Worship Times

Sunday
Worship: 8:30am & 10:30am
Christian Education: 9:20am
Offsite @ Kyrie: 5pm
 
Wednesday
Worship: 7:07pm (September-May)
 

Directions

Trinity Lutheran Church is planted in the heart of the Fort Worth Cultural District

We are located at 3621 Tulsa Way at the corner of Montgomery Street and Camp Bowie (across from McDonalds). Tulsa Way intersects Montgomery Street just one block south of Camp Bowie Blvd., approximately one mile north of West Freeway (or I-30) about 1 mile west of Downtown Fort Worth.
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Daily Devotional

When did the Christians and Jews seperate?-"Beyond Question" Q&A Series

This is part of our "Beyond Question" Lenten Series. Questions were requested from members of the congregation of all ages. Sunday school and Bible Study classes were polled and over 40 unique questions were collected. Each Sunday Worship service a new question will be drawn at random by a Trinity member and Pastor Gronberg or Pastor Mohn will answer that question on this blog the following week (typically on Tuesdays and Thursdays)...

The early Christian community was fully enmeshed into the synagogue culture of the day. The book of Acts records how this process of differentiation began at Pentecost (Acts 2) and then continued on. Over and over the issue as recorded in Acts and also the letters of Paul was how much of a Jew a person had to become to be a follower of Jesus. But Acts 10, it was becoming clear that this movement was going to have to move from the synagogues and into the Gentile world. This movement was caused not only by God's Spirit but also by the growing antagonism between the faithful Jews and the upstart Jesus followers. Both the Christians and the Jews became belligerent to one another and significant competition persisted between the two for several hundred years.

The book of Acts has come under significant scrutiny in recent years as a historical document. When reading it one must remember that the way the ancients recorded history is far different from how we today view and record history. The linear obsession with dates, places and accurate progressions that typifies our historical record was not a construction the ancient community felt neccesary to follow. They recorded ideas and stories and themes. This is important because while Acts might get some of the progression "wrong" as we would see it, the theme is the same. The Jesus movement, the "Way" as it was called, began as a Jewish sect but by the end of the 1st century it had truly become something new and different. Its future would not lie within the Jewish community as a reformation movement but with a totally new expression of God's work to the Gentile people. This became very apparent when the Jewish revolt in A.D. 70 brought down the wrath of the Roman Empire upon Jerusalem. The destruction of the Temple and the scattering of the people. It behooved the Christian community at that time to declare its seperation from this rebellious lot and move into fuller integration in Roman society.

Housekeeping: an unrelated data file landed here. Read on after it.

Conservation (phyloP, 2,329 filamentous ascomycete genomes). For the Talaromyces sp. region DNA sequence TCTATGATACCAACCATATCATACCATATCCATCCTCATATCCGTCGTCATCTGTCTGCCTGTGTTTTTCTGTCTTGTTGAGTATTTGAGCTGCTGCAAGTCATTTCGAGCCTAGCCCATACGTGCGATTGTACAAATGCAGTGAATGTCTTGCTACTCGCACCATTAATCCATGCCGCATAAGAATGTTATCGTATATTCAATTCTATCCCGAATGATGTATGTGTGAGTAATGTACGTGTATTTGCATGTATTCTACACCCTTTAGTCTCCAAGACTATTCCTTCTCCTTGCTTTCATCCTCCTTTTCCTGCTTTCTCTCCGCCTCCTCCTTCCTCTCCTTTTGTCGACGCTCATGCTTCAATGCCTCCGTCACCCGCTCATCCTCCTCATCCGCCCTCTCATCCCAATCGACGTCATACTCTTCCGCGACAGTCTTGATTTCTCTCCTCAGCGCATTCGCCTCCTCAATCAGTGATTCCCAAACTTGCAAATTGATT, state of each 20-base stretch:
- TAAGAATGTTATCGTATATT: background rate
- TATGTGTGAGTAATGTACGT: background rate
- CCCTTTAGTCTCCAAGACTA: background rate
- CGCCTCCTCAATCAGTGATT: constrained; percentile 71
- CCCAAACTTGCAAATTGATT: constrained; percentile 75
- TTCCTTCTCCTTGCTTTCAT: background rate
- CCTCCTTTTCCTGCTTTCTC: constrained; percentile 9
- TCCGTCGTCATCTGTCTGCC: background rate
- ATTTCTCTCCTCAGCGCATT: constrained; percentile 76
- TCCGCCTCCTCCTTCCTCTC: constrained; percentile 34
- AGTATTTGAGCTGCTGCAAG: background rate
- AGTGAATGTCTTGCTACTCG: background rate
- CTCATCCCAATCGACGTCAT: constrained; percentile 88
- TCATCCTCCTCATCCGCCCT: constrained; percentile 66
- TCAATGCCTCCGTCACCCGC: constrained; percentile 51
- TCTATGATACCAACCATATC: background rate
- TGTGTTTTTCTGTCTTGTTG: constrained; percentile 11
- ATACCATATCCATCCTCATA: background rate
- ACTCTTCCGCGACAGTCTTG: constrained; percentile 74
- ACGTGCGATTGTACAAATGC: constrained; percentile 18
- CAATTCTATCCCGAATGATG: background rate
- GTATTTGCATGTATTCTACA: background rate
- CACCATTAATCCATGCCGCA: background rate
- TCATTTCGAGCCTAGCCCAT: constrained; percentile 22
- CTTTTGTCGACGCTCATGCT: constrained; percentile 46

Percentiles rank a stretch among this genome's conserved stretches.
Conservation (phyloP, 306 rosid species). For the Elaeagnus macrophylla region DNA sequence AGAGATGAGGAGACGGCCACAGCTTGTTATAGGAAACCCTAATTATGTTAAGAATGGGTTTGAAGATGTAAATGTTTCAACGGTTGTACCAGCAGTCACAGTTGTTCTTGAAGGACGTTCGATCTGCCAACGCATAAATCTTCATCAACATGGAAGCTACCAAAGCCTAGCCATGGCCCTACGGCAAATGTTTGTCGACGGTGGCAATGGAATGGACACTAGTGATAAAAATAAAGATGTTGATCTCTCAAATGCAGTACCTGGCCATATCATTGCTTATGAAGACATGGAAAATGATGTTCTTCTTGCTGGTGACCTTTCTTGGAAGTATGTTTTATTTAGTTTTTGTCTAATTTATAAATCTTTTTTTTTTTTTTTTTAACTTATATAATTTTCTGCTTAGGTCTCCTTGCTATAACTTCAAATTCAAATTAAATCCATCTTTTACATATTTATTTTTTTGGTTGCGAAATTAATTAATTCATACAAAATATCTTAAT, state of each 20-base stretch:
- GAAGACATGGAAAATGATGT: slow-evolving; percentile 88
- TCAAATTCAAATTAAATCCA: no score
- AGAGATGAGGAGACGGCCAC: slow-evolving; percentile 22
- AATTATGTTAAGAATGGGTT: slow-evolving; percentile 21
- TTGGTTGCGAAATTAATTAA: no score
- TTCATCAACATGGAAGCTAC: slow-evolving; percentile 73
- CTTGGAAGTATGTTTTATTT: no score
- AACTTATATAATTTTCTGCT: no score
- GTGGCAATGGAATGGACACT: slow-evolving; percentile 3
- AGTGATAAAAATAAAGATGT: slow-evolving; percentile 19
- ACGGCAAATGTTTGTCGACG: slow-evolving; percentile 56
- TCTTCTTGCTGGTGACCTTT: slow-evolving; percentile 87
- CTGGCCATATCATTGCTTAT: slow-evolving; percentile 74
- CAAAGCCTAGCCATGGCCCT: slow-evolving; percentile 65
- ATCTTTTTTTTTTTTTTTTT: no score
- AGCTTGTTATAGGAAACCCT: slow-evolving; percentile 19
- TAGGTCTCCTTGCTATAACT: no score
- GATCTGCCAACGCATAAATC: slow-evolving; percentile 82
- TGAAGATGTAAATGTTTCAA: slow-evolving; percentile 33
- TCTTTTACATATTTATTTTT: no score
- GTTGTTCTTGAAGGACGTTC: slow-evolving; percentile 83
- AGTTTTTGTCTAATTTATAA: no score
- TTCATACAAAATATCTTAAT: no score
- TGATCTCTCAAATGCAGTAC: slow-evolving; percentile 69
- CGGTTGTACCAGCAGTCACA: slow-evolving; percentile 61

As we approach Holy Week and Easter we are mindful that this is also the Jewish season of Passover. These two primary festivals of both the Jewish tradition and the Christian are linked through the life and passion of Jesus Christ. As Paul writes forcefully in Romans 11, God has not rejected the Jewish people. But through them has come an opportunity for Gentiles to graft onto the tree of life and have hope in Christ. The seperation of the Gentile Christian community from the Jewish Synagogue community was in many ways an inevitable result of the new thing God was doing in Christ. But that does not mean that we do not share heritage or that God has rejected one for the other. 

By the 3rd Century the Christian community had become a significant and growing majority within the Roman Empire. Unfortunately, with its rise too often it decided to persecute those from whence it came. This saturday, as we experience at Trinity some of the rites of the Seder/Passover meal, we will do so beginning with confession of sin for the failings of Christians in regards to our Jewish sisters and brothers. Jesus was a Jew. It is important to remember that always. This is part of our heritage of faith and we honor it. But we also give thanks to God that God saw fit to welcome and include all people into God's salvation through the work of Jesus Christ.